C++17 std::launder and aliasing

Jonathan Wakely jwakely@redhat.com
Fri Oct 21 16:29:00 GMT 2016

On 18/10/16 13:31 +0200, Richard Biener wrote:
>On Tue, Oct 18, 2016 at 1:06 PM, Jakub Jelinek <jakub@redhat.com> wrote:
>> Hi!
>> http://wg21.link/p0137
>> adds std::launder which is supposed to be some kind of aliasing optimization
>> barrier.
>> What is unclear to me is if we really need compiler support for that.
>> I have unfortunately not found many examples:
>> http://stackoverflow.com/questions/39382501/what-is-the-purpose-of-stdlaunder
>> mentions something like:
>> #include <new>
>> int
>> foo ()
>> {
>>   struct X { const int n; };
>>   union U { X x; float f; };
>>   U u = {{ 1 }};
>>   int a = u.x.n;
>>   X *p = new (&u.x) X {2};
>>   int b = u.x.n;        // UB, needs std::launder(&u.x.n)
>>   return a + b;
>> }
>> but g++ handles it as returning 3 even without that.
>> So, do we need to do anything here even in the current gcc aliasing model,
>> which is very permissive (my understanding is that usually we treat all
>> writes as possibly placement new-ish changes)?
>The standard mentions that appearantly const and reference "sub-objects" are
>unchanging when you access them.  Cruically they changed 3.8/1 to
>The lifetime of an object o of type T ends when...
> * the storage which the object occupies is released, or is reused by
>an object that is not nested within o ([intro.object])
>the subobject notion is new.  I suppse this was done to formally allow
>construction of objects
>in char[] members w/o ending the containings object lifetime.  I think
>this is somewhat of a mistake
>as obviously two (sub-)objects can't be life at the same time at the
>same memory location
>(which the undefined behavior above implies).
>And yes, GCC doesn't need anything special as it handles sub-object
>lifetime properly
>(any store may end it) and it doesn't exploit the "constness" of const
>declared members
>or reference members.
>> Then I found something like:
>> https://groups.google.com/a/isocpp.org/forum/#!msg/std-discussion/XYvVlTc3-to/HbhebSRnAgAJ
>> which of course doesn't work with -flifetime-dse=2, I'd strongly hope that
>> all those attempts there are UB even with std::launder.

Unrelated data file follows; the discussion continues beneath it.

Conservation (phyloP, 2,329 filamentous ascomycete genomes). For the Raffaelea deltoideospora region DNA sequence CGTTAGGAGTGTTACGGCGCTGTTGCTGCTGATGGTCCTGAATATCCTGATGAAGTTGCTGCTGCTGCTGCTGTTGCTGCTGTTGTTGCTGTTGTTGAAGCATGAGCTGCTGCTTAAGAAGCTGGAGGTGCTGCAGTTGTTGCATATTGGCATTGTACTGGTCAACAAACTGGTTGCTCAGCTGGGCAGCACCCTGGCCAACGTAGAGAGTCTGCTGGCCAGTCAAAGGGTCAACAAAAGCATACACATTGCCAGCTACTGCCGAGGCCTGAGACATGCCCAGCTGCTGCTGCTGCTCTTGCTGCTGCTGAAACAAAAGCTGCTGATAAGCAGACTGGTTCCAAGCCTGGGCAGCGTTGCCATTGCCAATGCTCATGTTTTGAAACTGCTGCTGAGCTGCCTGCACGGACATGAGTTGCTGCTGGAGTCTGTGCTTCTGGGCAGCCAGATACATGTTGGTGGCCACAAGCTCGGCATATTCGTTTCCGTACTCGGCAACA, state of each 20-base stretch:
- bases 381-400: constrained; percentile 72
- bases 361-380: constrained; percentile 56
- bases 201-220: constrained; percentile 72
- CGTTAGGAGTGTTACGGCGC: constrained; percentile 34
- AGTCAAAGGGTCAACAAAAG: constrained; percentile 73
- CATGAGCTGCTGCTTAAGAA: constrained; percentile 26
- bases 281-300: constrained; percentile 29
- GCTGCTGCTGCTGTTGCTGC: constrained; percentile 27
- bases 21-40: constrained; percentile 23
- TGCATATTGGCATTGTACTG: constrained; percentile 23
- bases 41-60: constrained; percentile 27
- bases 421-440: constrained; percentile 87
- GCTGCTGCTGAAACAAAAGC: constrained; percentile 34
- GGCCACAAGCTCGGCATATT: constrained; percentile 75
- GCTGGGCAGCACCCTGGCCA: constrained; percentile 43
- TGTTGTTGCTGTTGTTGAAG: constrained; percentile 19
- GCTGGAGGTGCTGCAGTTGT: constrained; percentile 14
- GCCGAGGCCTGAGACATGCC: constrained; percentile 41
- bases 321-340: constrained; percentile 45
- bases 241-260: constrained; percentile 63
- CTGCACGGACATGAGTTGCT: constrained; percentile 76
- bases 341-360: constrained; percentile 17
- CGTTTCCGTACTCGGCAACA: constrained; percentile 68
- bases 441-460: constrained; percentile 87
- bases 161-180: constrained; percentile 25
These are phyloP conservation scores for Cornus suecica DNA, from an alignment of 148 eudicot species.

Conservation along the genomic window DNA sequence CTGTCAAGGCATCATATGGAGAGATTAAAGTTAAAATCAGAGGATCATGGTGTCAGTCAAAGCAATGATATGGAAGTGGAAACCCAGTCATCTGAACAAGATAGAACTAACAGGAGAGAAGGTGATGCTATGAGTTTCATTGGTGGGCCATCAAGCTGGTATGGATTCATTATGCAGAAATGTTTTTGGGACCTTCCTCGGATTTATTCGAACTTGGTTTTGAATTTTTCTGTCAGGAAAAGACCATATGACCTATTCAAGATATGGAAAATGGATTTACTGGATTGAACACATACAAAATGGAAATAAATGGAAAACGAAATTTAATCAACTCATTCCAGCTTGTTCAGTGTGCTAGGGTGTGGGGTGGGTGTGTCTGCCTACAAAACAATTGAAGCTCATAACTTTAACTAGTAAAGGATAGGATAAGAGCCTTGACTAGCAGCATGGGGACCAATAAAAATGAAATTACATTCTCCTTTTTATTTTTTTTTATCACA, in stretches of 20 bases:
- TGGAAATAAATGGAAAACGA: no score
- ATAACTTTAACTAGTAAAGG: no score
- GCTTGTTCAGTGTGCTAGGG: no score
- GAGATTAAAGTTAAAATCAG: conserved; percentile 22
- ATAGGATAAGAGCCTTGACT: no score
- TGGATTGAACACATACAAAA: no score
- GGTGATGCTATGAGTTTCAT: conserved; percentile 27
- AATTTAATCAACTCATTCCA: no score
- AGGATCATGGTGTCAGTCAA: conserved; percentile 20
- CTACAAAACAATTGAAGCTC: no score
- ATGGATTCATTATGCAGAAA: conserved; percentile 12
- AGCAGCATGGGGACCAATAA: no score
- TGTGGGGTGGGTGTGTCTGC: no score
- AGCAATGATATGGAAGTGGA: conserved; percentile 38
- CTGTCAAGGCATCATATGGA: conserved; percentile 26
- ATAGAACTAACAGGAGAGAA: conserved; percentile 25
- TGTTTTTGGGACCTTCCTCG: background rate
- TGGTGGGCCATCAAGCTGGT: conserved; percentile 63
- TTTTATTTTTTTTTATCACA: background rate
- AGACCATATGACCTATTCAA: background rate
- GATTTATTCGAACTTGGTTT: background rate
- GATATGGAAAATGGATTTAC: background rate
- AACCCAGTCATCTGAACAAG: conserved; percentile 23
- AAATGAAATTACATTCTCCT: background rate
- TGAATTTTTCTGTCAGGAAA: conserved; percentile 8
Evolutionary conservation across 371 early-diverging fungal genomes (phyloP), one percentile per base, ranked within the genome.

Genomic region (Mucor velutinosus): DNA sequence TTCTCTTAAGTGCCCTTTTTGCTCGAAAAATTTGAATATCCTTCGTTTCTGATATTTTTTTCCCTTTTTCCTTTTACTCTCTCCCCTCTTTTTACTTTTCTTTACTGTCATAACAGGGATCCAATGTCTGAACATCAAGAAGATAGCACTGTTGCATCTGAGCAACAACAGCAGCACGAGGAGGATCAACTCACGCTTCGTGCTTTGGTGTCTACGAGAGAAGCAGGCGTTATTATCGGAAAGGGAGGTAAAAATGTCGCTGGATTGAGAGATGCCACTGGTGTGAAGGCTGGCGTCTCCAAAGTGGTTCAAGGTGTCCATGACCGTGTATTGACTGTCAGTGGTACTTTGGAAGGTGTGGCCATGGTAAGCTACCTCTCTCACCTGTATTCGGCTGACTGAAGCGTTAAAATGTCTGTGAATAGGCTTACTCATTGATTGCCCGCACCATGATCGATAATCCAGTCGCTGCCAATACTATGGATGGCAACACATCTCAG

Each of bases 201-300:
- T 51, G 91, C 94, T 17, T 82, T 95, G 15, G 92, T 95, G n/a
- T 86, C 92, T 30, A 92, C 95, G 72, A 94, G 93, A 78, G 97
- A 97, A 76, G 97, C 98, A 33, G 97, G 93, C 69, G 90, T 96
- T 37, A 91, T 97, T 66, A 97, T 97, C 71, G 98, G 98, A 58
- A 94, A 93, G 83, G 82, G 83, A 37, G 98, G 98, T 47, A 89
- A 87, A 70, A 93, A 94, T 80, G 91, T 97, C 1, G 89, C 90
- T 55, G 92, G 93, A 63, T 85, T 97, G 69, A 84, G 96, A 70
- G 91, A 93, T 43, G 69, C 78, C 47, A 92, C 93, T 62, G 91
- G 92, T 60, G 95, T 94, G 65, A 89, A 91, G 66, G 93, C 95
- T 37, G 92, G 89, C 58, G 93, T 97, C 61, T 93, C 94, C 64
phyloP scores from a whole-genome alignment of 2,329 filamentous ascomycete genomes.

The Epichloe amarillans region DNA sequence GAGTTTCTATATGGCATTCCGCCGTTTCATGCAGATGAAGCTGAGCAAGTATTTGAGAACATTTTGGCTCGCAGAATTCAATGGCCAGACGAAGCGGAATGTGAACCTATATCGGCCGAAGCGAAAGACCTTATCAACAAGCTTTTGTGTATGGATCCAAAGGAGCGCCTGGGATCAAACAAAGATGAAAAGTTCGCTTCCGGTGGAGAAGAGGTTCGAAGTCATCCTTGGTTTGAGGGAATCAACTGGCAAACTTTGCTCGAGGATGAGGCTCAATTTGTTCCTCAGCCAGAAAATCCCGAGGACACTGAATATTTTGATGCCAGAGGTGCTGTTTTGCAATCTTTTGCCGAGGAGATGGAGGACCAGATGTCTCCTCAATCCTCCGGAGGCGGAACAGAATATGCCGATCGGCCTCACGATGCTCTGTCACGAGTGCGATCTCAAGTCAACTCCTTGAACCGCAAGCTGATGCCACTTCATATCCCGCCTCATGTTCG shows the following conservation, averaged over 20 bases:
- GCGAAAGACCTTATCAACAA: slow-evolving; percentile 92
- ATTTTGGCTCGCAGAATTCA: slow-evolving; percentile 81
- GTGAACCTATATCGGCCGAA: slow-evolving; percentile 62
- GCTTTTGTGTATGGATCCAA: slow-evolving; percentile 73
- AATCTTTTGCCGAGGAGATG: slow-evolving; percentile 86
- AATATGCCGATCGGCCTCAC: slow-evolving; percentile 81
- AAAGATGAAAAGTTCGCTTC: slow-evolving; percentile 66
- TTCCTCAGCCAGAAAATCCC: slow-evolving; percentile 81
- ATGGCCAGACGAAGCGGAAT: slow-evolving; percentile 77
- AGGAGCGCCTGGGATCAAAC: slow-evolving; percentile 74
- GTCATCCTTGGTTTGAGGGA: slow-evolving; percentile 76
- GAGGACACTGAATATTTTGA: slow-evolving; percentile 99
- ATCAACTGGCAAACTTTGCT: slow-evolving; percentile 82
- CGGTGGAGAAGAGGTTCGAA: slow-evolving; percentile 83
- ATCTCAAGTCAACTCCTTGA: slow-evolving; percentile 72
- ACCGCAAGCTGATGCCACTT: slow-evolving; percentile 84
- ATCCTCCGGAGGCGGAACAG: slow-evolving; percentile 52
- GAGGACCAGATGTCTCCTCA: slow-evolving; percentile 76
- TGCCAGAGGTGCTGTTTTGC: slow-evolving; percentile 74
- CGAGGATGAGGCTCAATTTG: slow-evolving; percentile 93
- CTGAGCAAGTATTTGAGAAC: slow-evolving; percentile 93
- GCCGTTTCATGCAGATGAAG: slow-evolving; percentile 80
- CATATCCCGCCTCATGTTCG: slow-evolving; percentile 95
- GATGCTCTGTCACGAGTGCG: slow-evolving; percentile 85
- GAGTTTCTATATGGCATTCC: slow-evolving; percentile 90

>Obviously std::launder now invites people to invent fancy things (all
>UB), similar
>to how reinterpret_cast<>s name invited people to think it has anything to do
>with TBAA.
>std::launder is about object lifetime, nothing else IIUC.
>> Adding __builtin_launder as void * -> void * builtin (ECF_CONST) or perhaps
>> typegeneric one that returns the same pointer as given to it (and not
>> teaching alias analysis about what that builtin does) is certainly possible,
>> the question is how to expand it at RTL time (does it also need to be some
>> kind of opt barrier, say like __asm ("" : "+g" (ptr));, or not?
>As said, nothing needed for the middle-end.

Thanks, Richi.

Moving from gcc@ to libstdc++@ as this is now libstdc++-specific.

So we can define std::launder as a no-op for GCC. LLVM apparently does
have some optimizations that need to be disabled by doing the laundry,
and Clang will be adding a T* __builtin_launder(T*) for that.

If we define the __cpp_lib_launder macro in libstdc++ that will imply
that we have a working version of std::launder, even though it doesn't
serve its intended purpose for non-GCC compilers. We could either not
define the macro for non-GCC compilers (which is hard, because they
all pretend to be GCC) or we could do:

namespace std
#define __cpp_lib_launder 201606
  template<typename _Tp>
    constexpr _Tp*
    launder(_Tp* __p) noexcept
      static_assert( !is_function_v<_Tp> );
      static_assert( !is_void_v<_Tp> );
#if __clang__
# if __has_builtin(__builtin_launder)
      __p = __builtin_launder(__p);
# endif
      return __p;

This should automatially start doing the right thing when Clang adds
that builtin (as Richard Smith tells me they plan to).

The problem still exists for other non-GCC compilers, but this is a
start. I'll try to find out how ICC would like us to handle this.

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